“So then, my dear friends, stand firm in the Lord. You are so dear to me and I miss you so; you’re my joy and my crown.”
Paul’s deep affection for the Christian converts in Philippi stands out so clearly as he moves from theology in chapter 3 to application in chapter 4. Note the “So then” that alerts the reader that Paul is is about to list the practical implications of what has just taught. Since the readers are citizens of heaven and look forward to being transformed into Christ’s glorious likeness, they are to live accordingly. Paul uses six words or phrases in the one verse to describe his remarkably close relationship. The two I would like to consider refer to them as Paul’s “joy” and “crown.”
One can picture the apostle, a converted Jew, going to Philippi to tell the people about a Galilean itinerant preacher by the name of Jesus who, after being crucified, came back to life, walked and talked with his friends for 40 days and then went back to heaven. Who would believe that? The Jewish priests are the experts in that field and they were the ones who had him crucified. But some of the men and women listened, believed and became devoted followers. Imagine the joy of these new converts as they gathering to learn more and more about this life-changing event. Paul speaks from his heart when he tells them, “You are my joy.”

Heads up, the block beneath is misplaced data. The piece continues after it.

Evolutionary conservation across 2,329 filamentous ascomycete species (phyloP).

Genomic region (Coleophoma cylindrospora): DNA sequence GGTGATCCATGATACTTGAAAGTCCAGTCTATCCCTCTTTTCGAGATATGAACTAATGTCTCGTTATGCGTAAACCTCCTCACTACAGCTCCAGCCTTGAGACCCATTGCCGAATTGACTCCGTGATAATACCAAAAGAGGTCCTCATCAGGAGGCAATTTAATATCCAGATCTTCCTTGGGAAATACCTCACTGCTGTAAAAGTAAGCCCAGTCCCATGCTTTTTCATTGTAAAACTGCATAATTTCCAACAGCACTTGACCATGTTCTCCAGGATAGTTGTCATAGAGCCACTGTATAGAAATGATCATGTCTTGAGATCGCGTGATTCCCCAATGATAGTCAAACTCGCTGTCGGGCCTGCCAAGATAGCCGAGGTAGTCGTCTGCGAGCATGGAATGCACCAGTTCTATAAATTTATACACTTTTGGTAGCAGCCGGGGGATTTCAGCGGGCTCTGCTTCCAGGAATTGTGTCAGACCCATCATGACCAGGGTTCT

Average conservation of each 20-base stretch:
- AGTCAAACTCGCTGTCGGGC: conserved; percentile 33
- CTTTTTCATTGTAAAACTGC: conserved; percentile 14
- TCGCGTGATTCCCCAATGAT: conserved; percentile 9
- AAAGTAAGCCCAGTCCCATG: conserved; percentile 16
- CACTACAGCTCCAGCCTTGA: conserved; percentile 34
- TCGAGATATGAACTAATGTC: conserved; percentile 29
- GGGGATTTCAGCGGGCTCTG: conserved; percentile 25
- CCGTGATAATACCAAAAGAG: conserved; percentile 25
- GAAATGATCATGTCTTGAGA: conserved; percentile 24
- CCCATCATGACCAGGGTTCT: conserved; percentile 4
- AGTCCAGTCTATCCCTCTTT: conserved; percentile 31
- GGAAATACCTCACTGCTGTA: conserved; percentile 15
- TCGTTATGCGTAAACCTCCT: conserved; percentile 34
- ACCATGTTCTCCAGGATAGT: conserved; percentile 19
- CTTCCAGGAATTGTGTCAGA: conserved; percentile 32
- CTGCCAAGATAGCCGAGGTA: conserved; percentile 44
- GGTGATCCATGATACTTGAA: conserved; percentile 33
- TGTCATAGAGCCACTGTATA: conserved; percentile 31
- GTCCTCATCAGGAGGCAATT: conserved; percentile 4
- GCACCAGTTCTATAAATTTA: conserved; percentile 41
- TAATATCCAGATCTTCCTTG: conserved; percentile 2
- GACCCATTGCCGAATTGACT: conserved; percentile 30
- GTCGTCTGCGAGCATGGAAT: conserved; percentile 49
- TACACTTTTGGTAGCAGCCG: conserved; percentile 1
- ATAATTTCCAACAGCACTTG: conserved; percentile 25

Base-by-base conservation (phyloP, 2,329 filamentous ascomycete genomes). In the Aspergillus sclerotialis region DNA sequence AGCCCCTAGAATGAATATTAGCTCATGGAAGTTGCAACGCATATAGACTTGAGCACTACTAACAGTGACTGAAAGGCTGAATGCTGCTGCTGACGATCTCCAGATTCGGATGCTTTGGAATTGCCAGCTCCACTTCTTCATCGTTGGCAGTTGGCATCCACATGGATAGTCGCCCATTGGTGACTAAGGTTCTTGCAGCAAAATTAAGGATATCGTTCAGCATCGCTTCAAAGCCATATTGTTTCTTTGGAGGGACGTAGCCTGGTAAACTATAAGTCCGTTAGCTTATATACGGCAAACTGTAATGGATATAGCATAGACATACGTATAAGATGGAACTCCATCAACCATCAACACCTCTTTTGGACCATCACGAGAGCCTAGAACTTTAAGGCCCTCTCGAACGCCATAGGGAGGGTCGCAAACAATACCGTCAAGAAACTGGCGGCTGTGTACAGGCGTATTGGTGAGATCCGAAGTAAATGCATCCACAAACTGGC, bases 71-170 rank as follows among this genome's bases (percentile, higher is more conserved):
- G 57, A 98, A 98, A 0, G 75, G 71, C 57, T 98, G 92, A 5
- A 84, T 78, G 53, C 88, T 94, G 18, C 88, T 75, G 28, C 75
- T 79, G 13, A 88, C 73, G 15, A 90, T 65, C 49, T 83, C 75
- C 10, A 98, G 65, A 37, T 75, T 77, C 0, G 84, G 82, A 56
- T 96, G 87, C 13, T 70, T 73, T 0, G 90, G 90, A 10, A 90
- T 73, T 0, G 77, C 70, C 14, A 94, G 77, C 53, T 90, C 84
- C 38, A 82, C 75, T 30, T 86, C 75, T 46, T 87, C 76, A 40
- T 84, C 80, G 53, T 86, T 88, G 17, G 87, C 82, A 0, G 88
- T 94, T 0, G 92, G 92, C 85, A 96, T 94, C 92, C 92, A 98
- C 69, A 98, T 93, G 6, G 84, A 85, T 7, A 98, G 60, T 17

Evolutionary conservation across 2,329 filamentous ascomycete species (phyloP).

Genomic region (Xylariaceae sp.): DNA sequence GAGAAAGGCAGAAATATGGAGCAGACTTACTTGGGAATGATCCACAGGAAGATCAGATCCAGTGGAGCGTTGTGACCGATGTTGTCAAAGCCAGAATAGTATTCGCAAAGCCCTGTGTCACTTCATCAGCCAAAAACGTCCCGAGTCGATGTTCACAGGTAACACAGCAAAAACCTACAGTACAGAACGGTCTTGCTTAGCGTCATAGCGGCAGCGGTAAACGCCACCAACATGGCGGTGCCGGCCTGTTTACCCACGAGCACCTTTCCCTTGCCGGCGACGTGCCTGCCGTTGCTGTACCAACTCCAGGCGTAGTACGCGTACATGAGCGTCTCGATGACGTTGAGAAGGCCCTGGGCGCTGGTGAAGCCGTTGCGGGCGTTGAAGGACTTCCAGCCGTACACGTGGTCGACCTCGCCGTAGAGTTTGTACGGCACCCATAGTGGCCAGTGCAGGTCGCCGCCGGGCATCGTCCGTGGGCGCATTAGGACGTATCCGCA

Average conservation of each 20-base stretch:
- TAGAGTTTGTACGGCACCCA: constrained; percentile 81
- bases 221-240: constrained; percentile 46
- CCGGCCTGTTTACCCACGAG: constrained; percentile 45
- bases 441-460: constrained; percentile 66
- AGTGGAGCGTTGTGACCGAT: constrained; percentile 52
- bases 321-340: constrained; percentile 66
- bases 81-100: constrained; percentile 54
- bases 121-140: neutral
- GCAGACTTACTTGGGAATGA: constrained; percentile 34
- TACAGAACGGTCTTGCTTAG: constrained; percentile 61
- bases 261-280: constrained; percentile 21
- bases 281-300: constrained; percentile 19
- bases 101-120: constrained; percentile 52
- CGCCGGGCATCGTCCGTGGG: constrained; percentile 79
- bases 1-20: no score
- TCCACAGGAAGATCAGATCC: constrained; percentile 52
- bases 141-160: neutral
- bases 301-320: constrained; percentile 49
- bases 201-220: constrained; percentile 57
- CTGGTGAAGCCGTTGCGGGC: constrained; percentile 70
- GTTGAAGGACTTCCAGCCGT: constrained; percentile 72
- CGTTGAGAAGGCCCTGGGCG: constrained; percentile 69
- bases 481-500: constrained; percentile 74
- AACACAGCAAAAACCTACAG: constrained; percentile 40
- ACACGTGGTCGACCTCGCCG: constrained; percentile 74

But they are also his “crown.” The Greek stephanos was a wreath awarded to the winners in athletic contests and a number of civic affairs. A gold crown served to honor kings. For Paul, the Philippian converts themselves were his crown. He, as it were, worn them proudly in honor of their accepting the message and becoming one with him in the case of Christ. They were what he had accomplished in their midst. Paul wore the crown proudly but not ostentatiously. It was evidence of the power of the Spirit to change life.
A question for each of us, “What does my crown look like?"